Data Virtualization is Far from a Pipedream
Bank of America, Comcast, and other shops are using data virtualization to support applications, services, and initiatives.
- By Stephen Swoyer
- November 29, 2011
To listen to Ted Hills tell it, data virtualization -- DV, for short -- is far from a pipe dream. In fact, said Ted Hills, an architecture executive with financial services giant Bank of America, it's rather more of a lead-pipe cinch.
According to Hills, BoA's use of DV technology from Composite Software Inc. helps enable real-time information access, and in 2011, Hills argued, there's no excuse not to be doing things in real-time. If you're going to do real-time right, he says, you need a DV layer.
"It's the 21st Century, a 2-GHz processor is standard issue ... and we're going to wait until 6 pm to [do a batch process]? It just doesn't make sense. We really need new thinking," Hills told attendees, explaining that data virtualization has changed the way BoA thinks about information access.
"The data virtualization tool is hiding the differences between sources, so even though you may be getting your data in real-time, you can configure [your tool] to make it all look like a set of tables, to get the uniformity that you need," he explained. "You can build in data conformance into the virtual views so that you eliminate the differences between reference data sets, and it becomes practical to join across the network. I view that as some of the most special of the special magic that Composite [Informattion Server] provides."
A Thriving Marketplace
Composite isn't the only name in the data virtualization game, of course. Some of its rivals tout thriving data virtualization practices. Denodo Technologies Inc., IBM Corp., and Informatica Corp. are veteran competitors, and more recently SAS Institute Inc. subsidiary DataFlux mounted a fresh challenge of its own.
Informatica executives such as Ash Parikh, director of product marketing for Informatica, are as gung-ho as their Composite counterparts on the issue of DV.
Parikh argues that data virtualization can radically accelerate the data integration timetable, shifting the period from "days or weeks or months down to hours or even minutes." Second, and most important, he continues, DV emphasizes the involvement of business users at a very early stage and promises to give the business an ownership stake in the project.
Informatica says that it isn't just talking about a DV pipedream, either. Officials point to the breadth of an Informatica integration portfolio that includes life cycle management tools such as Data Archive and Dynamic Data Masking, along with bread-and-butter DI technologies such as ETL and data quality.
Adam Wilson, general manager for Informatica's Information Lifecycle Management business, says a product such as Dynamic Data Masking addresses a requirement -- i.e., a need to mask data in real-time, on the fly -- that's going to become increasingly important in the DV-layered architectures of the future.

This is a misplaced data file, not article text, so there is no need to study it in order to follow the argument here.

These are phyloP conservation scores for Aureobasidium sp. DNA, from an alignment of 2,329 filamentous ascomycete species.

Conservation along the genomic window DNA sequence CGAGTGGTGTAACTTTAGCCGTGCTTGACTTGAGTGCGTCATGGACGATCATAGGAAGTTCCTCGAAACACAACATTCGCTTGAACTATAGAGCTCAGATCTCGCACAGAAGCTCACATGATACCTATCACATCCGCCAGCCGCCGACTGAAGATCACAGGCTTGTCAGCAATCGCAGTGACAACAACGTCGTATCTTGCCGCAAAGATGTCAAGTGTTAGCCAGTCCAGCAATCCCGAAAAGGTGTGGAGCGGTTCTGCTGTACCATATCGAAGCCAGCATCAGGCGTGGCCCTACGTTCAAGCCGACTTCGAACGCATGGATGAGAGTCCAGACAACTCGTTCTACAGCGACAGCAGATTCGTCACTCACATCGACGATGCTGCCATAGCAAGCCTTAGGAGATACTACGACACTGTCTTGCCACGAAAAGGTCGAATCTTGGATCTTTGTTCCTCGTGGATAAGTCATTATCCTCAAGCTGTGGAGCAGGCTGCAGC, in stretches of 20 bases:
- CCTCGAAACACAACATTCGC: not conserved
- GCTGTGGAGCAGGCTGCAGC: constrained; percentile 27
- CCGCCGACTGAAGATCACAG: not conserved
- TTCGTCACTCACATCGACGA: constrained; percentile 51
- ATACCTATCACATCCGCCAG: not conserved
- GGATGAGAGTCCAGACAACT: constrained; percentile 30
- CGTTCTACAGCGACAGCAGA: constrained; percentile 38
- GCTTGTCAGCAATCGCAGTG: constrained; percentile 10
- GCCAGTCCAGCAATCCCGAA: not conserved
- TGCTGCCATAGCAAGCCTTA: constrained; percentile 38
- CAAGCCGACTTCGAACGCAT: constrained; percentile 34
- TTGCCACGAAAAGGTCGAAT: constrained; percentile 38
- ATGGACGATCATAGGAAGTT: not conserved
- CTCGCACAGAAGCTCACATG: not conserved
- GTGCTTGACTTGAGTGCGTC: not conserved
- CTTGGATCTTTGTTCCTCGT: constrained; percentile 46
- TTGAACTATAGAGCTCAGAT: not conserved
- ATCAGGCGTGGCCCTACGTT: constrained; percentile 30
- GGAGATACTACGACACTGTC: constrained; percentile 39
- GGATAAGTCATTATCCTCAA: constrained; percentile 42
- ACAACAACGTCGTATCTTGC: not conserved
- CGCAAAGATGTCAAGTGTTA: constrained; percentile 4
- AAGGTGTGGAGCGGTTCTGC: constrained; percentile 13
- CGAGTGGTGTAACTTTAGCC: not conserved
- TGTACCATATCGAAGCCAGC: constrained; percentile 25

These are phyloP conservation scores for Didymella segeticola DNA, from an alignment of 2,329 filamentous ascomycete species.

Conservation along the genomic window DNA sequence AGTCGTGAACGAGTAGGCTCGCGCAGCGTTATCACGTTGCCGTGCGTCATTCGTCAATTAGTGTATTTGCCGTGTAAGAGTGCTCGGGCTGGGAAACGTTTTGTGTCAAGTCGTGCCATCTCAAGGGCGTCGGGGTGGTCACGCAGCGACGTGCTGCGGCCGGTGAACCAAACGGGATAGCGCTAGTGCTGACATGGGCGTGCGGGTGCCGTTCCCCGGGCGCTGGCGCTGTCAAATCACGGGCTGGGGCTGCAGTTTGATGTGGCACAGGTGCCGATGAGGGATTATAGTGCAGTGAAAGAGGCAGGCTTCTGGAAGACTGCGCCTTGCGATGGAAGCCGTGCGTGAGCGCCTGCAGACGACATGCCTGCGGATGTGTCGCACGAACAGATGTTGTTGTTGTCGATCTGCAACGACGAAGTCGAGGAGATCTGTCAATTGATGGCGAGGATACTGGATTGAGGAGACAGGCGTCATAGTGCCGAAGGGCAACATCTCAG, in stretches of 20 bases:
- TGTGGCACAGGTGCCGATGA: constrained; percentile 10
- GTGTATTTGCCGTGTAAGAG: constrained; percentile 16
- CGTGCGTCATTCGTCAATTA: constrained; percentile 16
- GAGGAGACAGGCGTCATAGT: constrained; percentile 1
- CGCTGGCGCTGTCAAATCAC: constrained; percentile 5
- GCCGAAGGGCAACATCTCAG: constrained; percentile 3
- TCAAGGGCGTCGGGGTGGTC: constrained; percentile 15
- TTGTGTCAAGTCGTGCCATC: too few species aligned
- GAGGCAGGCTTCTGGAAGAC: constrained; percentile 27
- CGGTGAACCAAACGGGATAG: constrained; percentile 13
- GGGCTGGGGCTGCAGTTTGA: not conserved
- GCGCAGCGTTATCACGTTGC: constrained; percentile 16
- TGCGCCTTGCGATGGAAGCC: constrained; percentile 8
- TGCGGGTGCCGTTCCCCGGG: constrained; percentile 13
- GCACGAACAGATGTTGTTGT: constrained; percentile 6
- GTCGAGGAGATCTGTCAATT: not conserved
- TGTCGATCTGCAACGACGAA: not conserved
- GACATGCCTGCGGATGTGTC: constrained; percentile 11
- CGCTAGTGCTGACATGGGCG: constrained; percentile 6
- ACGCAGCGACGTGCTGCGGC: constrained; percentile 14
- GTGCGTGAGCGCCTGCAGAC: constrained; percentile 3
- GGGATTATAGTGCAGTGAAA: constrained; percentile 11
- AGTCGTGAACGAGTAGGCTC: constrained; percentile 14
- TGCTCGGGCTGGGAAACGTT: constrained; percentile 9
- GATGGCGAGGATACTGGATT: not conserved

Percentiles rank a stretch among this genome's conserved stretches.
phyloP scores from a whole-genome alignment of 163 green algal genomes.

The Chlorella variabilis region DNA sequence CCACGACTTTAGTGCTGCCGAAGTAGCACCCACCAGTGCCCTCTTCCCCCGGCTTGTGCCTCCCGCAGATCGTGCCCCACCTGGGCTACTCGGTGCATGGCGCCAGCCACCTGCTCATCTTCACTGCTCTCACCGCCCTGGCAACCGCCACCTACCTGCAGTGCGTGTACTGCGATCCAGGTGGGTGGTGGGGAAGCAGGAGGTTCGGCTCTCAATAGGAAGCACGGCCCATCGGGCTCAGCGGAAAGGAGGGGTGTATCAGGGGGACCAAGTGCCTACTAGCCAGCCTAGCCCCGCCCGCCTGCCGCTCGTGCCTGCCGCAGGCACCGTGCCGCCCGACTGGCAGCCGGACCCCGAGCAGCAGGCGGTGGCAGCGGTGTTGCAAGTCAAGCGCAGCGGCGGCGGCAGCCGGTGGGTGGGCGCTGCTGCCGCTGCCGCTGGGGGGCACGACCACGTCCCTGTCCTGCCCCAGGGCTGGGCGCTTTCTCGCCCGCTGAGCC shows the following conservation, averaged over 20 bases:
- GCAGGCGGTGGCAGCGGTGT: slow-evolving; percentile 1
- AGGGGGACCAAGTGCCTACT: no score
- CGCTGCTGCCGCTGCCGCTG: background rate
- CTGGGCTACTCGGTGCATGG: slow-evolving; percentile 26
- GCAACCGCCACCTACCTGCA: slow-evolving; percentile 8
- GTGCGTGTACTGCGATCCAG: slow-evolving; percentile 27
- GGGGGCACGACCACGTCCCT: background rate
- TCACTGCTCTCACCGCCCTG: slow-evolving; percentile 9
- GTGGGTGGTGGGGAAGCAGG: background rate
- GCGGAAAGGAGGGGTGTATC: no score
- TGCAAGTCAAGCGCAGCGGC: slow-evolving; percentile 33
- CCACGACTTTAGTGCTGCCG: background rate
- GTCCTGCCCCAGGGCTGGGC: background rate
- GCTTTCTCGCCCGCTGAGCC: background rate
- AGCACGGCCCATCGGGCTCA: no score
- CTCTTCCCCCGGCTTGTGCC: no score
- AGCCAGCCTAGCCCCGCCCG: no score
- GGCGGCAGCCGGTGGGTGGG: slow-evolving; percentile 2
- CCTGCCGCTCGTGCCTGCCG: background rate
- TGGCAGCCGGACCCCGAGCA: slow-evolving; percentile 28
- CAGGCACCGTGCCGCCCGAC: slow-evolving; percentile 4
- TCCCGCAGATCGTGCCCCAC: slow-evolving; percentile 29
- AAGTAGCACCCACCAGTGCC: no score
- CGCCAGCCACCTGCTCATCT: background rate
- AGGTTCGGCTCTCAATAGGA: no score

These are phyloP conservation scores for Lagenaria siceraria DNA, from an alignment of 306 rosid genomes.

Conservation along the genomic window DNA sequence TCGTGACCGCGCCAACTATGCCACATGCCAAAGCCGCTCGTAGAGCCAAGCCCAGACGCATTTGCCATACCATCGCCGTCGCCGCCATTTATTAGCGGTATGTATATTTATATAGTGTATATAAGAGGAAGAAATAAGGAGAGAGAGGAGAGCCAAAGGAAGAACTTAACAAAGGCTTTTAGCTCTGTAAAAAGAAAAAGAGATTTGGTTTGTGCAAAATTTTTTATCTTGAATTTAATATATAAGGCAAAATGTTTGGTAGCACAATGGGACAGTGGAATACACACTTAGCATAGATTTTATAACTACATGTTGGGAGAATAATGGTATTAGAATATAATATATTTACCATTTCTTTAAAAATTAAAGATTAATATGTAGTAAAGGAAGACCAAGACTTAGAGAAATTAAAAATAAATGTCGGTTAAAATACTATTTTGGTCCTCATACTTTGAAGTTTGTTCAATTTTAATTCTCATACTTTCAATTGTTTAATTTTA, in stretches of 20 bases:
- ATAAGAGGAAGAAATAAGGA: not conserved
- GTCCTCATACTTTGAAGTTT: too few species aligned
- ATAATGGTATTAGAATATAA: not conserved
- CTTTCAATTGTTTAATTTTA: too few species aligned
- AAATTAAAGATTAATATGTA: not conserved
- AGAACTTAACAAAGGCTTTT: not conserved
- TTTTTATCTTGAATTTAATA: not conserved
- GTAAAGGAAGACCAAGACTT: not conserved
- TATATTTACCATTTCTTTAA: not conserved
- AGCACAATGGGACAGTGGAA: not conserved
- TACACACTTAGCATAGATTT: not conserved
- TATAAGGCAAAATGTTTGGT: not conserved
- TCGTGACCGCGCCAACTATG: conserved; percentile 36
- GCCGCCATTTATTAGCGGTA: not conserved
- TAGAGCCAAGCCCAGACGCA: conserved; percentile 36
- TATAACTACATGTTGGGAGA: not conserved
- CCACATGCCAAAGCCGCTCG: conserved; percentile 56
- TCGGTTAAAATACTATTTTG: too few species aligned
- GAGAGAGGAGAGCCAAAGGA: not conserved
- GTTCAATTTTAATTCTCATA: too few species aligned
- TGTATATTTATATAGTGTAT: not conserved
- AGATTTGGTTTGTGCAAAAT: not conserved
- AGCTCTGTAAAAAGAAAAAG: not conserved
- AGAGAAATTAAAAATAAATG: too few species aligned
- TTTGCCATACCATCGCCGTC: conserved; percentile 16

"Without [employing] complex tokenization, or something that has a much heavier footprint [and which] requires a lot more changes to the underlying database ... it lets you [retain] all of your row- and column-level security at the database-level, so you still have all of your users and groups and privileges," he explains. "This is going to sit in between data sources and applications and allow you to determine what information specific to certain accounts" users can see.
DV, Live Without a Net
Last month, Hills and nearly half a dozen of his colleagues gathered to discuss their use of DV at Composite's Data Virtualization Day (DVD) event in midtown Manhattan. In addition to Bank of America, representatives from Comcast, Compassion International, Putnam Investments, and Qualcomm discussed their very real, very in-production uses of data virtualization.
"A data warehouse is never done. It's obsolete by the time you put it in," said Arvinder Oberoi, senior vice president and director of applications at Putnam.
"Data virtualization helps because if you're not moving the data, there's technically no reconciliation, and it guarantees consistent results," he continued. "Putnam has been a Composite customer since 2006. We got into it because at that time [our] infrastructure was going through some major upheaval, and we thought, 'this would be a nice way to abstract away those source systems … without affecting the consumers. The loose coupling is why we got into it."
In practice, Oberoi said, DV tends to sell itself.
"Once we had it, and we had the single source, and everything's flowing into Composite, it made logical sense that if you have all of the data in one place, you use it for your analysis or your reporting or your BI."
Although some players want to package DV as part of an overall information integration vision -- encompassing ETL, data profiling, data quality, information lifecycle management, master data management (MDM), and other amenities -- at least one speaker at last month's DVD event said he wasn't interested.
Not if such a vision requires the use of vanilla ETL, that is.
"Our main goal is to remove ETL in the traditional sense as much as possible," said Kenny Sargent, technical lead for enterprise data warehousing with Compassion International. "I don't want you to misunderstand what I mean by that. There's no such thing in the distributed world as not having extracts, rows, or transforms. What we try to do is push the transactions as far upstream as possible," continued Sargent, one of the most dynamic and engaging of the day's presenters. "We call it TLT. We want transformations in these reusable views … [where] they're a lot easier to maintain."